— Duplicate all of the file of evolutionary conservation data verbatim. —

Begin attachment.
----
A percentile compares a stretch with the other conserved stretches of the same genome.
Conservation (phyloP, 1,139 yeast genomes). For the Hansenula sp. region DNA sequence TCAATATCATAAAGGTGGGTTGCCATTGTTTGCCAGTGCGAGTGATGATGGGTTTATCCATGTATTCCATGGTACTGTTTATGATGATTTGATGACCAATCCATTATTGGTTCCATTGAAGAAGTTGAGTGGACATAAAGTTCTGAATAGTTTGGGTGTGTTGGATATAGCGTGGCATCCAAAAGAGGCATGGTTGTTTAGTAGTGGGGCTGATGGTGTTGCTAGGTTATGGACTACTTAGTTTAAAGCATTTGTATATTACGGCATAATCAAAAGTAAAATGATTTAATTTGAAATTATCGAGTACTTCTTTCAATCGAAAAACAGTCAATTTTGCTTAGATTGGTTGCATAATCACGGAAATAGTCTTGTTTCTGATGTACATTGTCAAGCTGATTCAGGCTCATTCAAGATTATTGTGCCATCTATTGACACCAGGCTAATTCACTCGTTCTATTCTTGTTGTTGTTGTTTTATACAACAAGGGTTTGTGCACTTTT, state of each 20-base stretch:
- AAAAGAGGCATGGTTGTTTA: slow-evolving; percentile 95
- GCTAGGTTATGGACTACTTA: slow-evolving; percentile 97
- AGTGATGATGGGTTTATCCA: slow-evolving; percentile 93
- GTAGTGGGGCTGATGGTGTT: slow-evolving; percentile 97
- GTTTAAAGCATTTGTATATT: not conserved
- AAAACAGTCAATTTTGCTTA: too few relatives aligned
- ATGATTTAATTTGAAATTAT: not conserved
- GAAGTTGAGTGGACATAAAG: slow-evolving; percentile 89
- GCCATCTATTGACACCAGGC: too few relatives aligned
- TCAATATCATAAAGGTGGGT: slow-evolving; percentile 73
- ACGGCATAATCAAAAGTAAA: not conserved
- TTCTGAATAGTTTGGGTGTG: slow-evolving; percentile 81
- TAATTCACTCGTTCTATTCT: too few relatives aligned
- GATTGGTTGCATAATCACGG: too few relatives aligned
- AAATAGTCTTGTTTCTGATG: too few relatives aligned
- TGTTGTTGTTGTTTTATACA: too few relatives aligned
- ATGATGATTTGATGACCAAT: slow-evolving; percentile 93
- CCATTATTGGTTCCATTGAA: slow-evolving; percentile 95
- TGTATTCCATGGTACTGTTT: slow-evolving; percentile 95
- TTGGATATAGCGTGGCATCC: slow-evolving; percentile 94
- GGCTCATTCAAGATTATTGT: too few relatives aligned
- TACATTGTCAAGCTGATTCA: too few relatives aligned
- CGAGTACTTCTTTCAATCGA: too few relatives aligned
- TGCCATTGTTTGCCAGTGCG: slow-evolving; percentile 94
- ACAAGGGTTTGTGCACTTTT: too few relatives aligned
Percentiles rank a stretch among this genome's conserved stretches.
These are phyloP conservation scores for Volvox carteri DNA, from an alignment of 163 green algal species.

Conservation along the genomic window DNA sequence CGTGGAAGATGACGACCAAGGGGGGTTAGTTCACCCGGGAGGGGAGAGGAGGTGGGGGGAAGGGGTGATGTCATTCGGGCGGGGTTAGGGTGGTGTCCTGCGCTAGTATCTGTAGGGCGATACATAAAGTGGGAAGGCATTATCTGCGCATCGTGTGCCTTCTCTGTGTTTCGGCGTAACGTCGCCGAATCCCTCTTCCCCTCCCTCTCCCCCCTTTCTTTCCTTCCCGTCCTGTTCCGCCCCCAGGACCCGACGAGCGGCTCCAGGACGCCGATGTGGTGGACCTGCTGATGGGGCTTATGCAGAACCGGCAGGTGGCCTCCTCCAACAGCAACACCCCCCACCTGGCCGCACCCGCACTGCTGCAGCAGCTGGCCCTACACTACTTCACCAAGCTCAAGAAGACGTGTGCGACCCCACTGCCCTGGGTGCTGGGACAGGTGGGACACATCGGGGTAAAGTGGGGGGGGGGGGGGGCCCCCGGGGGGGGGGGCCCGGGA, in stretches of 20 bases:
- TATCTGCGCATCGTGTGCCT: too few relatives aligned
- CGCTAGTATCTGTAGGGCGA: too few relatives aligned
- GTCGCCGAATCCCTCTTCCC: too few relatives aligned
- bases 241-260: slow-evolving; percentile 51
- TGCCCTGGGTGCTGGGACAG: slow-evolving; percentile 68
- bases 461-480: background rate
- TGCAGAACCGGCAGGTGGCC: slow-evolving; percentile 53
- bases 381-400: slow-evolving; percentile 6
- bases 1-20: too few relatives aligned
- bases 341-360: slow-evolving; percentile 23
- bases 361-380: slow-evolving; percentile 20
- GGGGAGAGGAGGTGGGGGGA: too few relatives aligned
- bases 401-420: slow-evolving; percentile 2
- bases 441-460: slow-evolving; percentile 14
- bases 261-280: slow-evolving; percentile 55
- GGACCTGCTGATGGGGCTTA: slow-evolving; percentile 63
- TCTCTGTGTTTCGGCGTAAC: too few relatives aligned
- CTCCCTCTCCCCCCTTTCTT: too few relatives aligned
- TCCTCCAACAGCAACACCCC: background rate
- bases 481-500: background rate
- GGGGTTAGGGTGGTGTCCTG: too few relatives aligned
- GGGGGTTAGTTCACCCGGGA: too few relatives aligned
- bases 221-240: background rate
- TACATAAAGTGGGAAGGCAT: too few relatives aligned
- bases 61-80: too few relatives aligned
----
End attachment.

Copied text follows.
A percentile compares a stretch with the other conserved stretches of the same genome.
Conservation (phyloP, 1,139 yeast genomes). For the Hansenula sp. region DNA sequence TCAATATCATAAAGGTGGGTTGCCATTGTTTGCCAGTGCGAGTGATGATGGGTTTATCCATGTATTCCATGGTACTGTTTATGATGATTTGATGACCAATCCATTATTGGTTCCATTGAAGAAGTTGAGTGGACATAAAGTTCTGAATAGTTTGGGTGTGTTGGATATAGCGTGGCATCCAAAAGAGGCATGGTTGTTTAGTAGTGGGGCTGATGGTGTTGCTAGGTTATGGACTACTTAGTTTAAAGCATTTGTATATTACGGCATAATCAAAAGTAAAATGATTTAATTTGAAATTATCGAGTACTTCTTTCAATCGAAAAACAGTCAATTTTGCTTAGATTGGTTGCATAATCACGGAAATAGTCTTGTTTCTGATGTACATTGTCAAGCTGATTCAGGCTCATTCAAGATTATTGTGCCATCTATTGACACCAGGCTAATTCACTCGTTCTATTCTTGTTGTTGTTGTTTTATACAACAAGGGTTTGTGCACTTTT, state of each 20-base stretch:
- AAAAGAGGCATGGTTGTTTA: slow-evolving; percentile 95
- GCTAGGTTATGGACTACTTA: slow-evolving; percentile 97
- AGTGATGATGGGTTTATCCA: slow-evolving; percentile 93
- GTAGTGGGGCTGATGGTGTT: slow-evolving; percentile 97
- GTTTAAAGCATTTGTATATT: not conserved
- AAAACAGTCAATTTTGCTTA: too few relatives aligned
- ATGATTTAATTTGAAATTAT: not conserved
- GAAGTTGAGTGGACATAAAG: slow-evolving; percentile 89
- GCCATCTATTGACACCAGGC: too few relatives aligned
- TCAATATCATAAAGGTGGGT: slow-evolving; percentile 73
- ACGGCATAATCAAAAGTAAA: not conserved
- TTCTGAATAGTTTGGGTGTG: slow-evolving; percentile 81
- TAATTCACTCGTTCTATTCT: too few relatives aligned
- GATTGGTTGCATAATCACGG: too few relatives aligned
- AAATAGTCTTGTTTCTGATG: too few relatives aligned
- TGTTGTTGTTGTTTTATACA: too few relatives aligned
- ATGATGATTTGATGACCAAT: slow-evolving; percentile 93
- CCATTATTGGTTCCATTGAA: slow-evolving; percentile 95
- TGTATTCCATGGTACTGTTT: slow-evolving; percentile 95
- TTGGATATAGCGTGGCATCC: slow-evolving; percentile 94
- GGCTCATTCAAGATTATTGT: too few relatives aligned
- TACATTGTCAAGCTGATTCA: too few relatives aligned
- CGAGTACTTCTTTCAATCGA: too few relatives aligned
- TGCCATTGTTTGCCAGTGCG: slow-evolving; percentile 94
- ACAAGGGTTTGTGCACTTTT: too few relatives aligned
Percentiles rank a stretch among this genome's conserved stretches.
These are phyloP conservation scores for Volvox carteri DNA, from an alignment of 163 green algal species.

Conservation along the genomic window DNA sequence CGTGGAAGATGACGACCAAGGGGGGTTAGTTCACCCGGGAGGGGAGAGGAGGTGGGGGGAAGGGGTGATGTCATTCGGGCGGGGTTAGGGTGGTGTCCTGCGCTAGTATCTGTAGGGCGATACATAAAGTGGGAAGGCATTATCTGCGCATCGTGTGCCTTCTCTGTGTTTCGGCGTAACGTCGCCGAATCCCTCTTCCCCTCCCTCTCCCCCCTTTCTTTCCTTCCCGTCCTGTTCCGCCCCCAGGACCCGACGAGCGGCTCCAGGACGCCGATGTGGTGGACCTGCTGATGGGGCTTATGCAGAACCGGCAGGTGGCCTCCTCCAACAGCAACACCCCCCACCTGGCCGCACCCGCACTGCTGCAGCAGCTGGCCCTACACTACTTCACCAAGCTCAAGAAGACGTGTGCGACCCCACTGCCCTGGGTGCTGGGACAGGTGGGACACATCGGGGTAAAGTGGGGGGGGGGGGGGGCCCCCGGGGGGGGGGGCCCGGGA, in stretches of 20 bases:
- TATCTGCGCATCGTGTGCCT: too few relatives aligned
- CGCTAGTATCTGTAGGGCGA: too few relatives aligned
- GTCGCCGAATCCCTCTTCCC: too few relatives aligned
- bases 241-260: slow-evolving; percentile 51
- TGCCCTGGGTGCTGGGACAG: slow-evolving; percentile 68
- bases 461-480: background rate
- TGCAGAACCGGCAGGTGGCC: slow-evolving; percentile 53
- bases 381-400: slow-evolving; percentile 6
- bases 1-20: too few relatives aligned
- bases 341-360: slow-evolving; percentile 23
- bases 361-380: slow-evolving; percentile 20
- GGGGAGAGGAGGTGGGGGGA: too few relatives aligned
- bases 401-420: slow-evolving; percentile 2
- bases 441-460: slow-evolving; percentile 14
- bases 261-280: slow-evolving; percentile 55
- GGACCTGCTGATGGGGCTTA: slow-evolving; percentile 63
- TCTCTGTGTTTCGGCGTAAC: too few relatives aligned
- CTCCCTCTCCCCCCTTTCTT: too few relatives aligned
- TCCTCCAACAGCAACACCCC: background rate
- bases 481-500: background rate
- GGGGTTAGGGTGGTGTCCTG: too few relatives aligned
- GGGGGTTAGTTCACCCGGGA: too few relatives aligned
- bases 221-240: background rate
- TACATAAAGTGGGAAGGCAT: too few relatives aligned
- bases 61-80: too few relatives aligned